Brothers, a few months ago, the Central Jewish Council received a letter pertaining to your hundred coreligionists from Greece, survivors of the Auschwitz killing machine, who are still in the camp for displaced persons in Feldafing in the American zone in Germany… these wretched brothers describe their tragedy in the darkest hues, their martyrdom, and the circumstances of their life in exile. In moving words that testify to their pain and longing for life as it was before the war… Evraiki Estia, May 30, 1947.
Before World War II, there were more than 50,000 Jews in Salonika. More than 46,000 of them were deported to the Nazi death camps, and around 96% of them perished there. Those Who Survived tells the story of some of the few survivors. Their stories are the exception; death was the rule. Using a vast wealth of personal testimonies and archival documents, this book narrates previously unknown stories, reconsidering events from a microhistorical perspective. It traces the trajectories of three groups of people who shared a common experienceof persecution. The first part concentrates on a group of about twenty young Jewsfrom Salonika who joined the partisans and fought against the Germans. It explores their decisions, their everyday lives and the battles in the mountains, and life after the liberation. The second part exposes the previously unknown story of a group of 100–200 Jews from Salonika who survived the Nazi concentration and death camps, subsequently becoming DPs in the Feldafing camp, Germany. The book discusses various aspects of their everyday lives in this extraterritorial experience: searching for family members, food, the black market, sociability, love and marriage, Zionism and illegal immigration to Mandatory Palestine, waiting for visas and departure for the U.S. The third and final parttraces the fate of one family that was deported to Bergen-Belsen. Using letters, diaries,and testimonies, the narrative sheds light on their lives in the first months of occupation, in Bergen-Belsen, after liberation, upon the return to Salonika, and in the aftermath of the war. In this innovative study, now available for the first time in English, Rika Benveniste confront sofficial and private archives and testimonies with collective memory and historiography. The fascinating and moving personal stories narrated in the book, together with the author’s reflections, will interest historians and the general public alike.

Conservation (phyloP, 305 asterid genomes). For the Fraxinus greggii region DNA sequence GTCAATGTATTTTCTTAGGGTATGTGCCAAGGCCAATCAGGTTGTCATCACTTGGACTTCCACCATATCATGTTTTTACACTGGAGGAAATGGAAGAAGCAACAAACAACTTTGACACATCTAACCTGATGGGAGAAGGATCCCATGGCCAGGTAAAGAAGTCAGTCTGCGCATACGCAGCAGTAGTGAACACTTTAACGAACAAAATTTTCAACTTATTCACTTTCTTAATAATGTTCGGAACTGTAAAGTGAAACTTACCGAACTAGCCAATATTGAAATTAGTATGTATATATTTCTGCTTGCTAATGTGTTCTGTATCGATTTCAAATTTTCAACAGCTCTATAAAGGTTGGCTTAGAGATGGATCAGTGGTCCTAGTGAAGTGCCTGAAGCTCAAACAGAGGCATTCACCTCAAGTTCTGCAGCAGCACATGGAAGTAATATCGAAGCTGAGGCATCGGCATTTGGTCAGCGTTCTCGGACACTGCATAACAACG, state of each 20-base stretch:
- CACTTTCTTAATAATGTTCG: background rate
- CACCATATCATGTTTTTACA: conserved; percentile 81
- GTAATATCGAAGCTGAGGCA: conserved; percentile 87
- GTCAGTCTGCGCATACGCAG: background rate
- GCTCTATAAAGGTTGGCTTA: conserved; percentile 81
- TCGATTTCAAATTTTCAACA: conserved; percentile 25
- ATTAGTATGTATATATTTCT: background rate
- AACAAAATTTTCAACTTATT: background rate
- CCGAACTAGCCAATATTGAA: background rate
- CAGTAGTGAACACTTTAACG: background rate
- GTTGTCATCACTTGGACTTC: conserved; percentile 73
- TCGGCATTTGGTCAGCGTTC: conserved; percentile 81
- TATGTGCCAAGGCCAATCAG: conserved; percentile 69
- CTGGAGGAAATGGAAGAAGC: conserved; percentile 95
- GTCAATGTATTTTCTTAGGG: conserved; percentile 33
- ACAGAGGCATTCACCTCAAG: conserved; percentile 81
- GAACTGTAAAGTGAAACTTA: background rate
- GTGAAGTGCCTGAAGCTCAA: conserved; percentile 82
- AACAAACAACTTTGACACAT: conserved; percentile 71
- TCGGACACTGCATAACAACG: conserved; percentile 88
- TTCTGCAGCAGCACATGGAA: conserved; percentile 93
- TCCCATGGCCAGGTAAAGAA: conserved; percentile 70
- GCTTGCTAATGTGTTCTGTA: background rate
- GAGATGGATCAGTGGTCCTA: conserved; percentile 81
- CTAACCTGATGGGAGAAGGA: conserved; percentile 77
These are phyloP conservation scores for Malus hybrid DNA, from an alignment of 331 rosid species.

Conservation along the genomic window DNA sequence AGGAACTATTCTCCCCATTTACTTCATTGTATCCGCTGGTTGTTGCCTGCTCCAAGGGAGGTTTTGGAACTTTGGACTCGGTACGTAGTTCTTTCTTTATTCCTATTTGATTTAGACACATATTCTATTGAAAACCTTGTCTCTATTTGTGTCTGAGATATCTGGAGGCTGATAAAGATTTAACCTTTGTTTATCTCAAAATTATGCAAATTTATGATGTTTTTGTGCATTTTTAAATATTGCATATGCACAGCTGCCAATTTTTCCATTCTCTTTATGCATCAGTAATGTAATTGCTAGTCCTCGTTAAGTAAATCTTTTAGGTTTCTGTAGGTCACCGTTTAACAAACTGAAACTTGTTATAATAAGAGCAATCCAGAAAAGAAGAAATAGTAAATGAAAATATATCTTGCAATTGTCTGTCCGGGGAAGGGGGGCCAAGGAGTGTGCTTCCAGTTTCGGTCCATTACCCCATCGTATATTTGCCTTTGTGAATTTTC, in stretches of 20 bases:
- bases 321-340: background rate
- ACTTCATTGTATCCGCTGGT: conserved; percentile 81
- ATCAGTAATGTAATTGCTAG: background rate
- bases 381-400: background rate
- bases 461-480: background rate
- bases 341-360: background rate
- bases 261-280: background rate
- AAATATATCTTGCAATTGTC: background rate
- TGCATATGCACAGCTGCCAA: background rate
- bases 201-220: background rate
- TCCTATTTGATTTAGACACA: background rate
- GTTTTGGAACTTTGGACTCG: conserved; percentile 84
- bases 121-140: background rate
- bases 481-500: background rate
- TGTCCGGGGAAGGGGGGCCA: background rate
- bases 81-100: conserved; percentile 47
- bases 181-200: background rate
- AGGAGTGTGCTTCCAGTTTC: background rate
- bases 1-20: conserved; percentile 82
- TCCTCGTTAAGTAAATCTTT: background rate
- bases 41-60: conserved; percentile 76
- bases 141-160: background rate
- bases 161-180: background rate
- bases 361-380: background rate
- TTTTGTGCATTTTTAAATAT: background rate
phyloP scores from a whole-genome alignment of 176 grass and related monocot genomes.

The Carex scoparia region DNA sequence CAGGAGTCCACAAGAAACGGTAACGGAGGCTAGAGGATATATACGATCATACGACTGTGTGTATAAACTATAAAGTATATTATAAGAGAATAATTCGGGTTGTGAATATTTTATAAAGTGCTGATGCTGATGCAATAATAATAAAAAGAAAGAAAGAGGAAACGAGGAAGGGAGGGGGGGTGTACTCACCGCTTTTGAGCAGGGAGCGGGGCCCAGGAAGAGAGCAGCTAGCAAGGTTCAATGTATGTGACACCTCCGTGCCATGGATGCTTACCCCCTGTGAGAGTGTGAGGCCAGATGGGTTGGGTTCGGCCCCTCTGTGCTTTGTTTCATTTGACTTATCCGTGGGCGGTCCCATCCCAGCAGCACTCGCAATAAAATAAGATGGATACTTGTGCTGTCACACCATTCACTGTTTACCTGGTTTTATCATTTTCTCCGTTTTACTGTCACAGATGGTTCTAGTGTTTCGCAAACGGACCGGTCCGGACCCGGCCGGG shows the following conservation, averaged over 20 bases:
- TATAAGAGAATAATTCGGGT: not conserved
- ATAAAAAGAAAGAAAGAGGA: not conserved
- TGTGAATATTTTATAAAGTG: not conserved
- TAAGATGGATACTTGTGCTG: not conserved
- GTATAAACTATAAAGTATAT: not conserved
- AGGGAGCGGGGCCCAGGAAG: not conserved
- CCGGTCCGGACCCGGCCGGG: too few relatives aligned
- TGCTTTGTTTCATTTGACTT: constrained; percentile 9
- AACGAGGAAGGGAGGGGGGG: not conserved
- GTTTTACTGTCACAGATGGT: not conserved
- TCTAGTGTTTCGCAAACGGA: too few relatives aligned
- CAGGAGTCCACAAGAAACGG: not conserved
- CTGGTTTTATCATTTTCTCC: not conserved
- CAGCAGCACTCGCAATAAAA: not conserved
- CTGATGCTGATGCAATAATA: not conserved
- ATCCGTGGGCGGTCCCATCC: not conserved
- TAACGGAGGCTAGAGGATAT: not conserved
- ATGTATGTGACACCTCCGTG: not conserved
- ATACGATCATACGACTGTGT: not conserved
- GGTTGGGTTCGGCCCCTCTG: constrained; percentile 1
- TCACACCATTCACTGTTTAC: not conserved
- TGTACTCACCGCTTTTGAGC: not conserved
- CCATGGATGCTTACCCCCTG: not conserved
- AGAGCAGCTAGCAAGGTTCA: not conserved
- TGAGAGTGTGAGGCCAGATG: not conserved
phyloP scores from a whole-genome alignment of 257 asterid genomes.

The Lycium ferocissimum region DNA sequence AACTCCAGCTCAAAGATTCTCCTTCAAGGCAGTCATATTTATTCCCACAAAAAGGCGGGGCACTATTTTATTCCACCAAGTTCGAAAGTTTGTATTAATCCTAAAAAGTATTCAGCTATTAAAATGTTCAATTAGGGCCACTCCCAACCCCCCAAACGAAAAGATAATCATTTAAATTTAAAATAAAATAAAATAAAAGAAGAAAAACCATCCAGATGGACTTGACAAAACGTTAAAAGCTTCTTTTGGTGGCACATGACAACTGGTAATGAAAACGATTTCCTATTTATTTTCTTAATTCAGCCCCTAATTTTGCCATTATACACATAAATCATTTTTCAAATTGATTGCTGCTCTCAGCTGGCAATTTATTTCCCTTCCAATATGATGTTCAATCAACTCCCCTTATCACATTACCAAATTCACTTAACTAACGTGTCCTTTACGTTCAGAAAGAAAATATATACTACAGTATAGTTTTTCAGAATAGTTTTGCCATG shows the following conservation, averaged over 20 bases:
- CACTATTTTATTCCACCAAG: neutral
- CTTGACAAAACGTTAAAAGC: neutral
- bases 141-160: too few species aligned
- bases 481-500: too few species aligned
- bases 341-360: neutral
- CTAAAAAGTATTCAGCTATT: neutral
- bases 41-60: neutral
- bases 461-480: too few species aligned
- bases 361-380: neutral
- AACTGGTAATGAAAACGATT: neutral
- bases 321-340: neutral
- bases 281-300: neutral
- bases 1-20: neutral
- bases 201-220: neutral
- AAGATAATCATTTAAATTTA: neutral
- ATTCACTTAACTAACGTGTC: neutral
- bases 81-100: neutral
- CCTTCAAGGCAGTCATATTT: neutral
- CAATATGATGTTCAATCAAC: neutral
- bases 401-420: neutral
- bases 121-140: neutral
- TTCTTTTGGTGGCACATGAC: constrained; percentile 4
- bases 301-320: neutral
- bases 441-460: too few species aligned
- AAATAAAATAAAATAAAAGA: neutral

Rika Benveniste was born in Thessaloniki. She studied History at The Hebrew University of Jerusalem and completed her doctoral studiesin Medieval History at the Université de Sorbonne (Paris I, Panthéon). She is at present Professor of European Medieval History in the Department of History, Archaeology, and Social Anthropology at the University of Thessaly, Volos. Her research in Medieval History includes issues of law and society, religiosity and conversion, Jewish history, and historiography. She has also researched and published widely on the Holocaust. Her current research focuses on the history of Jews in the postwar years and the emigration of Greek Jews. Her most recent monograph is Luna: An Essay in Historical Biography (Athens: Polis, 2017) (Paris: Signes et Balises, 2023, forthcoming).